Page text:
Recycling will reduce import bill, Biruta says

More investments in recycling of used up plastic materials will boost local industry and help reduce import-export gap that remains a major impediment to the country’s economy.
Habamungu (L) explains to Dr Biruta how sheeting products are made from recycling plastics. (Michel Nkurunziza)
Habamungu (L) explains to Dr Biruta how sheeting products are made from recycling plastics. (Michel Nkurunziza)

More investments in recycling of used up plastic materials will boost local industry and help reduce import-export gap that remains a major impediment to the country’s economy.

The Minister for Natural Resources, Dr Vincent Biruta, said the move would also mitigate environmental hazards posed by such materials such as broken plastic chairs, crates among others, if they are not properly disposed of.

Dr Biruta was, yesterday, touring a plastic recycling plant and another that manufactures packaging materials, both located in Kigali.

The minister’s tour aimed at assessing how local industries have responded toward the enforcement of the policy on the ban on polythene bags.

Dr Biruta called for a change in mindset for Rwandans saying most people automatically think that any locally made product is of poor quality, even without giving it a chance, hence entirely relying on exports, a phenomenon that hurts the economy.

“We have locally produced envelopes that have replaced the polythene bags but seven years after the ban, some people have refused to change,” Biruta said, also challenging manufacturers to be innovative.

The ban on polythene bags was effected in 2008.

Plastic recycling plants

Currently, there are five plastic recycling companies, with varying capacities. The minister toured Ecoplastic that is located in Mageragere Sector, Nyarugenge District, and for alternative packaging, he visited Bonus Enterprise Ltd located at Nyanza in Kicukiro District, which manufactures paper bags.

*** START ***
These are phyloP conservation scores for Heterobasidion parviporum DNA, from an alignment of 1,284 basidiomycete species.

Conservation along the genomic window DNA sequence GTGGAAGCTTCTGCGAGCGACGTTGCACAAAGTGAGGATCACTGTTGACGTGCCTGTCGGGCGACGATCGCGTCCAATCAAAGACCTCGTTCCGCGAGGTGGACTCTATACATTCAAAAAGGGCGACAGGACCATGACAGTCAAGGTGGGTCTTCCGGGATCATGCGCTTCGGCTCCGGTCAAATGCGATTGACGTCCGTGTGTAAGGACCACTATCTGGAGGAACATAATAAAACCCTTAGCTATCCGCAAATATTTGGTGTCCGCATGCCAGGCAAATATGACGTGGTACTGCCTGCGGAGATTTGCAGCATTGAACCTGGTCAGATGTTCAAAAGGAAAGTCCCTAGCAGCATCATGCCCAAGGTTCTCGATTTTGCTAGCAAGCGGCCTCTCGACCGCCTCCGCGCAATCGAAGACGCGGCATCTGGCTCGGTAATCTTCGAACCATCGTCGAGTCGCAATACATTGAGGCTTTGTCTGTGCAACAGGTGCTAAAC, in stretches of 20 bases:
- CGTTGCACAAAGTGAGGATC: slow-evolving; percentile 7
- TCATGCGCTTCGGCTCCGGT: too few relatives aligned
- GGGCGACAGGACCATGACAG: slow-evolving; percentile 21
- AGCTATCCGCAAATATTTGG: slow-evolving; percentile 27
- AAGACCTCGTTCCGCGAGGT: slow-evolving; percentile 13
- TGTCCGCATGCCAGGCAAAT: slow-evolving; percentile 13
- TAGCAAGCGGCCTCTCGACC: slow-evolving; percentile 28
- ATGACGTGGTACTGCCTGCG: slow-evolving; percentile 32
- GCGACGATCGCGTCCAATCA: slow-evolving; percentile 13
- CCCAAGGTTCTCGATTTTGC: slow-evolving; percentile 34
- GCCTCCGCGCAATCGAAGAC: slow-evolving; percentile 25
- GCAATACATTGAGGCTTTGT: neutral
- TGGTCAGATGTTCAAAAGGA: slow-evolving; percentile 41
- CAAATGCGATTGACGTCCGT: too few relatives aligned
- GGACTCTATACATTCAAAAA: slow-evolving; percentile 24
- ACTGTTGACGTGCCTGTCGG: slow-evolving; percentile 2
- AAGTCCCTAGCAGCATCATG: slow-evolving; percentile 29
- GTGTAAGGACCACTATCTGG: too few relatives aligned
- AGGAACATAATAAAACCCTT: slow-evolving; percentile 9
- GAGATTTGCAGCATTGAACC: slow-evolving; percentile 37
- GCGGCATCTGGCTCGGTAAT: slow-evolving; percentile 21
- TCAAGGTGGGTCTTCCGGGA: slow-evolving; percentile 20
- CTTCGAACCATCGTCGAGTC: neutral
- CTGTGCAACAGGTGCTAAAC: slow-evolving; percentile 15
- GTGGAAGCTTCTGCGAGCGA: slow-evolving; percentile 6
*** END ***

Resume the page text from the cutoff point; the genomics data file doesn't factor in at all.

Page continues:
Wenceslas Habamungu, the manager of Ecoplastic, said they recycle plastic bags, drinking straws, water bottles, among others, adding that hundreds of people eke a living from collecting the material from dumping sites.

More than 50 tonnes of plastic bags are supplied to the factory per year, he said.

The factory, that employs 50 people, produces plastic tubes, tarpaulin, garbage collection bags, among others.

“From the collected wastes we sort those that are older from newer and other plastics that we cannot recycle are taken to Nduba Dumping Site. The water we use is also recycled to be reused at the plant,” Habamungu said.

However, he stated that there is still a challenge of consistent power outage.

Brian Ngarambe, the managing director for Bonus Industry, said they produce paper bags for flour packaging, paper shopping bags, wax-coated paper for packaging bread, among other products.

editorial@newtimes.co.rw

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